The holidays are a time for traditions, and one tradition our family has taken on has to do with Santa and giving—and it's helping us deal with a common problem.
As my kids grew out of the baby and toddler stage, they became much more aware about everything—including Christmas. Aware and full of questions. One question that came up every holiday season would always break my heart. It’s the question of how come Santa gifts some children with iPads, those coveted ride-on electric cars and other extravagant gifts while others simply get book, a hat or simple toys from the jolly ol’ Saint Nick. It’s a question that may even cause a child to wonder, "Was I not good enough this year?"
I love Christmas and enjoy going a little overboard with gifts when I can, but I believe it's important to make sure that the big gifts are from Mom and Dad, or someone other than Santa. Obviously, every family is different and should to do what works best for them. I’m just pointing out that the homes where Santa goes overboard with expensive gifts can make it difficult for those who can’t afford to do the same. After all, should Santa really be the type of character who discriminates?
Life isn’t fair and there will always be those who have more than others, but that’s not a lesson I want my kids to learn from Santa.
The idea of the traditional Santa is that his elves make toys such as trains, dolls and simple board games. It's hard to imagine Santa's elves putting together a PlayStation 4—and do we really need to try to explain that? Isn't it easier to have those types of presents not be from Santa?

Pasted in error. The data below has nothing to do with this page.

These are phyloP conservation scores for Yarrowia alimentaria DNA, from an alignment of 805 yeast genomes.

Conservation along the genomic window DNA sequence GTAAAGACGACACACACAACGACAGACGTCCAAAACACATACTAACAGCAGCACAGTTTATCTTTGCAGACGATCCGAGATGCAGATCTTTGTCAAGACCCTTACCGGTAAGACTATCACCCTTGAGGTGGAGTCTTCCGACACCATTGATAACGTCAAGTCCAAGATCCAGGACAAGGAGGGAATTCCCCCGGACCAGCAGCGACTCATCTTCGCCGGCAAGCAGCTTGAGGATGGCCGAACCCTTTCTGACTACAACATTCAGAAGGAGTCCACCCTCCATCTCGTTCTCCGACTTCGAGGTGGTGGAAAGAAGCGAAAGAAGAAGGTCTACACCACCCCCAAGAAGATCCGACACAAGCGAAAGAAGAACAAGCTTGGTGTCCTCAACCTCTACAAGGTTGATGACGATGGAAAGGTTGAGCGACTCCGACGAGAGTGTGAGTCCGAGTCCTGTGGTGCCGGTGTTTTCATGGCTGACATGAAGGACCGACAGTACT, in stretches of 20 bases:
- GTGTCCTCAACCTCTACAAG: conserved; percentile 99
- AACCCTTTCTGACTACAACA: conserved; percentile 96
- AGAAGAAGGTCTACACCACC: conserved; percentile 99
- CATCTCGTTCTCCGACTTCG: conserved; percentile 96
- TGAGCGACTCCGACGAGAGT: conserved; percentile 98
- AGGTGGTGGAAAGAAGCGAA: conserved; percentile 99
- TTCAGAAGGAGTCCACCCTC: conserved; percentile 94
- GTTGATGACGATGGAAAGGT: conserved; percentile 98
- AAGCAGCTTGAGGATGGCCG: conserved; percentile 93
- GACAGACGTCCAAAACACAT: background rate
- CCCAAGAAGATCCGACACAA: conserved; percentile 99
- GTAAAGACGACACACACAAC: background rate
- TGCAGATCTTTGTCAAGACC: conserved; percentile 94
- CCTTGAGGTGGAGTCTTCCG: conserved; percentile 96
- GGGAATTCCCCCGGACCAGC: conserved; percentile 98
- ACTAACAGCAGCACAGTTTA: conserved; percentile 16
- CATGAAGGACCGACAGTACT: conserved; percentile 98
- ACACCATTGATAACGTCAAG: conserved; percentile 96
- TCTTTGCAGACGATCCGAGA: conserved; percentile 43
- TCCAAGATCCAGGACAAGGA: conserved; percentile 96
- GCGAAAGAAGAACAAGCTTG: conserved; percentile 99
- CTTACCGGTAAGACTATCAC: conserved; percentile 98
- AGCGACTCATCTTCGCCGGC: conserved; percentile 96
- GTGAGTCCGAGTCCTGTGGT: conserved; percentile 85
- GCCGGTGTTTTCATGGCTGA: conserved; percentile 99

Santa brings our kids board games, wooden trucks, action figures and books. One year my son wanted a "bat bot." It was one of the hot toys that year—the kind that takes you an exhausting amount of phone calls to track down—and it cost a lot more than a gift we would typically buy, so we signed the tag "From Mom and Dad." Santa wasn't taking credit for that one.
My kids will still ask me why Santa gives some toys to certain kids and not others, and when it's something over-the-top, I have no problem telling them that Santa gets help from the parents. Life isn’t fair and there will always be those who have more than others, but that’s not a lesson I want my kids to learn from Santa. Instead, I want them to enjoy the magic of childhood and to learn the joy of giving to others—which is really what Christmas is all about.